Those that focus exclusively on emotional content have a performance twice as high as those of rational content.
Emotional contents convince 32% of users, against 16% of rational content.
On the other hand, ads that combine the two techniques reach 26%.
What are the purposes of emotional marketing?
Emotional marketing is also part of digital reputation management strategies.
Its purpose is to create an advertising campaign that stimulates the customer’s desire.
By focusing on the emotional aspect, the customer is pushed to want a product rather than another.
It relies on persuasive techniques that stimulate identification through exciting language and engaging images.
To encourage purchases, these are the emotions on which this type of marketing pushes:
- Fear: can be used to your advantage in two ways, explaining how the product in question helps solve the customer‘s problem; leveraging the fact that there are few products available and thus stimulating the scarcity bias, inducing immediate purchase.
- Sense of guilt: it works like fear, however pressing on the feeling of guilt; you have the solution to the problem that the customer feels guilty about, you win.
- Trust: trust is closely related to loyalty. Positive reviews from other users and favorable return policies are all strategies that stimulate confidence and generate loyalty.
- Sense of belonging: feeling part of a community of users makes the customer feel more protected; take advantage of social networks.
- Immediate gratification: the speed of delivery or availability of a product affects the purchase.
- Product values: the idea is to make the customer feel that you are offering him more than what he is paying for. It would help if you built communication by focusing on the added value that your product generates for the customer.
- Desire to appear: influencers push the market; you have to make your customer feel like a trendy character.
What do we call the marketing technique capable of giving emotional strength to the product through the story?
The technique capable of strengthening the emotions in the client through the story is called emotional storytelling.
To sell your product, you need to tell a story.
The narrative you construct must have all the characteristics of a short story to make the client feel involved and part of the same story.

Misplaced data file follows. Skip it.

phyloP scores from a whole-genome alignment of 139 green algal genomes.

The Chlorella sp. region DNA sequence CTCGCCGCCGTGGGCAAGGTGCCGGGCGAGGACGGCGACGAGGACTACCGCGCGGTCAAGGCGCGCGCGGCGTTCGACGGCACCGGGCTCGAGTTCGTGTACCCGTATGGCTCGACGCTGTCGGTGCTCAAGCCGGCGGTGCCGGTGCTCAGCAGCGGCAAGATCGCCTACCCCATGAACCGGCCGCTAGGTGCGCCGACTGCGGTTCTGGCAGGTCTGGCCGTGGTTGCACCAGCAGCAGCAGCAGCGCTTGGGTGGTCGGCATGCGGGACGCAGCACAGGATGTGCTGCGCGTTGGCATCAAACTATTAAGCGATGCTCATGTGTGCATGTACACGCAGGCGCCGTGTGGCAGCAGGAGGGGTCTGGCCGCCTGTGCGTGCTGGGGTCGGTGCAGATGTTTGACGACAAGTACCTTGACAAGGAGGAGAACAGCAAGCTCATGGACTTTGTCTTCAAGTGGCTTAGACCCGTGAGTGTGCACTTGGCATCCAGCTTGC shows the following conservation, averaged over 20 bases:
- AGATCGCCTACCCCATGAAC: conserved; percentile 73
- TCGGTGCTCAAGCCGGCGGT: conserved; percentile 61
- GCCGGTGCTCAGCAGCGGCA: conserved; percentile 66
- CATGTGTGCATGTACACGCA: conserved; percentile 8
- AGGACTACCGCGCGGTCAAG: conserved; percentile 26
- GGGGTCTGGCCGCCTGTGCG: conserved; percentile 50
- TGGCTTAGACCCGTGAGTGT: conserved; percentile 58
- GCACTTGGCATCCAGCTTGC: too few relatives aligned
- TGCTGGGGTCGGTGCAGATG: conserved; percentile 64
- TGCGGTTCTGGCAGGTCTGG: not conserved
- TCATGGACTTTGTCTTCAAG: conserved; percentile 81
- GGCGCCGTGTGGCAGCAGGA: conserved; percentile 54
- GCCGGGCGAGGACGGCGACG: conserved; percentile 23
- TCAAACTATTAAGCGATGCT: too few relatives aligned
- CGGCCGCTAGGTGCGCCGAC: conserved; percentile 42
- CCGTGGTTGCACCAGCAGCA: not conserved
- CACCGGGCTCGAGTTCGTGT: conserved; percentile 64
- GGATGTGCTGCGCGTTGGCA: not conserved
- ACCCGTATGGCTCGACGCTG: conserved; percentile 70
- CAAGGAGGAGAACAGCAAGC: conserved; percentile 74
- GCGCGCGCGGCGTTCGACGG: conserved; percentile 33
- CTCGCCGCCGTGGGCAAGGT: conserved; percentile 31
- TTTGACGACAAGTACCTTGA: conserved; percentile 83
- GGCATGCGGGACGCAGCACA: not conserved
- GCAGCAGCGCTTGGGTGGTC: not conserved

Storytelling can rely on a wide range of online and offline communication tools.
Books, videos, advertisements, and podcasts are the most used media, each with its unique characteristics.
This technique is also widely used in personal reputation management.
One brand that has made storytelling its trademark is Apple.
Already the Steve Jobs story itself has some sort of mythological value for users.
Added to this is the tremendous expressive and emotional capacity of the company’s advertising campaigns built from time to time.
Which discipline merges Neuromarketing within it?
As it is easy to deduce from the word’s etymology, neuromarketing was born from the fusion of marketing and neuroscience.
In addition to the two deductibles from the name, many other disciplines are included.
Among the essential macro-areas we find:
- Behavioral economics
This discipline is based on the concept of nudge, or the gentle push.
Consumer choices are guided by leveraging widespread behaviors that are irrational and emotional.
- Cognitive psychology
As stated in the American Psychological Association:
“The branch of psychology that explores the operation of mental processes related to perceiving, attending, thinking, language, and memory, mainly through inferences from behavior.”
The reproduction of behavioral patterns helps construct neuromarketing strategies to maximize corporate profit.
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Where to study Neuromarketing?
The growing interest in this new way of conceiving sales and customer analysis has led to the birth of many books and university courses on the subject.
We propose the educational offer compiled by the Neuromarketing Science and Business Association (NMSBA).
To give you an idea of what it means to study neuromarketing, we can consider the Bachelor Consumer Behaviour and Marketing of Reading University in England; as you can read on the site:
“Enables you to understand how consumers think, and how this is essential to marketing and the formulation of policy. It was one of the first of its kind in the UK, bringing together the disciplines of consumer behaviour, business and marketing, applied psychology and applied economics.”
Of course, many online courses allow you to learn more about this discipline, but it is more difficult to distinguish the scams from the really useful ones.
How to become a marketing psychologist?
The close relationship between neuromarketing and psychology is evident, and we have already talked about it.